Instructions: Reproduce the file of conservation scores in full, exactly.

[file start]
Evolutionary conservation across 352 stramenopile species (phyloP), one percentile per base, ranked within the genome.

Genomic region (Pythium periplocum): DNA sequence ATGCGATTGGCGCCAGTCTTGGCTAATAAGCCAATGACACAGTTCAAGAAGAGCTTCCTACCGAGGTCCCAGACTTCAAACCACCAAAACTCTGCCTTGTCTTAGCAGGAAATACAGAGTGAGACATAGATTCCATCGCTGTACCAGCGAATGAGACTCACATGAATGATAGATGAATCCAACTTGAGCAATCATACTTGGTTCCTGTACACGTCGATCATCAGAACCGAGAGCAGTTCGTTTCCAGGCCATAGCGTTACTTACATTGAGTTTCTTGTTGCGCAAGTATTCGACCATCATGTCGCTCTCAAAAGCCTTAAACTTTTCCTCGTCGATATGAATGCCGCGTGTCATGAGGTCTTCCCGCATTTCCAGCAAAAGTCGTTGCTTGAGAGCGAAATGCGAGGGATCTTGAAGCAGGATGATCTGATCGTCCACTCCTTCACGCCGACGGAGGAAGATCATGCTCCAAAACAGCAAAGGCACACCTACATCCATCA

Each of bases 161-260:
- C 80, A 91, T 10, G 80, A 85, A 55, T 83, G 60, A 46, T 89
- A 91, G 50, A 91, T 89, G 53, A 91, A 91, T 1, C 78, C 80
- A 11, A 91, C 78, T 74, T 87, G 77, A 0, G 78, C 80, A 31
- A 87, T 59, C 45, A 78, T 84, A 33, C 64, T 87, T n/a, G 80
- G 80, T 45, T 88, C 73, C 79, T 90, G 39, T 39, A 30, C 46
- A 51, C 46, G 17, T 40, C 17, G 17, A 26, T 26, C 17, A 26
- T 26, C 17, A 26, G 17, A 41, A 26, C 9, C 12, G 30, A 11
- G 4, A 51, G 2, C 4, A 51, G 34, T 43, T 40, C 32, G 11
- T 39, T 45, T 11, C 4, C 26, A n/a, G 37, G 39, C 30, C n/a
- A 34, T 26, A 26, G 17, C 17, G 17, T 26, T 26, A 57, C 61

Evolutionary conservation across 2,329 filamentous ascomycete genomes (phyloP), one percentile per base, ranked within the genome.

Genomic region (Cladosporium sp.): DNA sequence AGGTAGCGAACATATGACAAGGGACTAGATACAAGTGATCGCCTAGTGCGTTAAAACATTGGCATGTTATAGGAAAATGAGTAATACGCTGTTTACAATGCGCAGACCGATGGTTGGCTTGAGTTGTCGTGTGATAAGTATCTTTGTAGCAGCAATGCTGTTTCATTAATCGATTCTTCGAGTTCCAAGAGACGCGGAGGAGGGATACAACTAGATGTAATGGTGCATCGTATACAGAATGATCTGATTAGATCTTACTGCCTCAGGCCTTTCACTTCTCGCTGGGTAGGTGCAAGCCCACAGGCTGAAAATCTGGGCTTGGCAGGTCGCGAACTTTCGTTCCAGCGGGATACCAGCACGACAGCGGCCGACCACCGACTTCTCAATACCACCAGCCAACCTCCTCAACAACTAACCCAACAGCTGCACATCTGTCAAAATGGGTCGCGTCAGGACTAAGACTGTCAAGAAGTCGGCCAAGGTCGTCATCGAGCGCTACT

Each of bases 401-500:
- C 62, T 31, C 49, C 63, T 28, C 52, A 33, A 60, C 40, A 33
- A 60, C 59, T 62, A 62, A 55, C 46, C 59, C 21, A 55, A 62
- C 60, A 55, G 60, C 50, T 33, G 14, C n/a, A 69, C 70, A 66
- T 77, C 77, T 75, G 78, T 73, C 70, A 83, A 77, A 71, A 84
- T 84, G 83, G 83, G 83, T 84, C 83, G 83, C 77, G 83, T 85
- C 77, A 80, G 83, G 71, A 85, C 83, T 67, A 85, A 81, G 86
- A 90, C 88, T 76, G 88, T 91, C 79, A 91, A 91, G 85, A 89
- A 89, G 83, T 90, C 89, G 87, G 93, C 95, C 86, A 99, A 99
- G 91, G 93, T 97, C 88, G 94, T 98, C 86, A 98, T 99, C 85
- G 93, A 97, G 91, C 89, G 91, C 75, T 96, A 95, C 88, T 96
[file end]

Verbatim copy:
Evolutionary conservation across 352 stramenopile species (phyloP), one percentile per base, ranked within the genome.

Genomic region (Pythium periplocum): DNA sequence ATGCGATTGGCGCCAGTCTTGGCTAATAAGCCAATGACACAGTTCAAGAAGAGCTTCCTACCGAGGTCCCAGACTTCAAACCACCAAAACTCTGCCTTGTCTTAGCAGGAAATACAGAGTGAGACATAGATTCCATCGCTGTACCAGCGAATGAGACTCACATGAATGATAGATGAATCCAACTTGAGCAATCATACTTGGTTCCTGTACACGTCGATCATCAGAACCGAGAGCAGTTCGTTTCCAGGCCATAGCGTTACTTACATTGAGTTTCTTGTTGCGCAAGTATTCGACCATCATGTCGCTCTCAAAAGCCTTAAACTTTTCCTCGTCGATATGAATGCCGCGTGTCATGAGGTCTTCCCGCATTTCCAGCAAAAGTCGTTGCTTGAGAGCGAAATGCGAGGGATCTTGAAGCAGGATGATCTGATCGTCCACTCCTTCACGCCGACGGAGGAAGATCATGCTCCAAAACAGCAAAGGCACACCTACATCCATCA

Each of bases 161-260:
- C 80, A 91, T 10, G 80, A 85, A 55, T 83, G 60, A 46, T 89
- A 91, G 50, A 91, T 89, G 53, A 91, A 91, T 1, C 78, C 80
- A 11, A 91, C 78, T 74, T 87, G 77, A 0, G 78, C 80, A 31
- A 87, T 59, C 45, A 78, T 84, A 33, C 64, T 87, T n/a, G 80
- G 80, T 45, T 88, C 73, C 79, T 90, G 39, T 39, A 30, C 46
- A 51, C 46, G 17, T 40, C 17, G 17, A 26, T 26, C 17, A 26
- T 26, C 17, A 26, G 17, A 41, A 26, C 9, C 12, G 30, A 11
- G 4, A 51, G 2, C 4, A 51, G 34, T 43, T 40, C 32, G 11
- T 39, T 45, T 11, C 4, C 26, A n/a, G 37, G 39, C 30, C n/a
- A 34, T 26, A 26, G 17, C 17, G 17, T 26, T 26, A 57, C 61

Evolutionary conservation across 2,329 filamentous ascomycete genomes (phyloP), one percentile per base, ranked within the genome.

Genomic region (Cladosporium sp.): DNA sequence AGGTAGCGAACATATGACAAGGGACTAGATACAAGTGATCGCCTAGTGCGTTAAAACATTGGCATGTTATAGGAAAATGAGTAATACGCTGTTTACAATGCGCAGACCGATGGTTGGCTTGAGTTGTCGTGTGATAAGTATCTTTGTAGCAGCAATGCTGTTTCATTAATCGATTCTTCGAGTTCCAAGAGACGCGGAGGAGGGATACAACTAGATGTAATGGTGCATCGTATACAGAATGATCTGATTAGATCTTACTGCCTCAGGCCTTTCACTTCTCGCTGGGTAGGTGCAAGCCCACAGGCTGAAAATCTGGGCTTGGCAGGTCGCGAACTTTCGTTCCAGCGGGATACCAGCACGACAGCGGCCGACCACCGACTTCTCAATACCACCAGCCAACCTCCTCAACAACTAACCCAACAGCTGCACATCTGTCAAAATGGGTCGCGTCAGGACTAAGACTGTCAAGAAGTCGGCCAAGGTCGTCATCGAGCGCTACT

Each of bases 401-500:
- C 62, T 31, C 49, C 63, T 28, C 52, A 33, A 60, C 40, A 33
- A 60, C 59, T 62, A 62, A 55, C 46, C 59, C 21, A 55, A 62
- C 60, A 55, G 60, C 50, T 33, G 14, C n/a, A 69, C 70, A 66
- T 77, C 77, T 75, G 78, T 73, C 70, A 83, A 77, A 71, A 84
- T 84, G 83, G 83, G 83, T 84, C 83, G 83, C 77, G 83, T 85
- C 77, A 80, G 83, G 71, A 85, C 83, T 67, A 85, A 81, G 86
- A 90, C 88, T 76, G 88, T 91, C 79, A 91, A 91, G 85, A 89
- A 89, G 83, T 90, C 89, G 87, G 93, C 95, C 86, A 99, A 99
- G 91, G 93, T 97, C 88, G 94, T 98, C 86, A 98, T 99, C 85
- G 93, A 97, G 91, C 89, G 91, C 75, T 96, A 95, C 88, T 96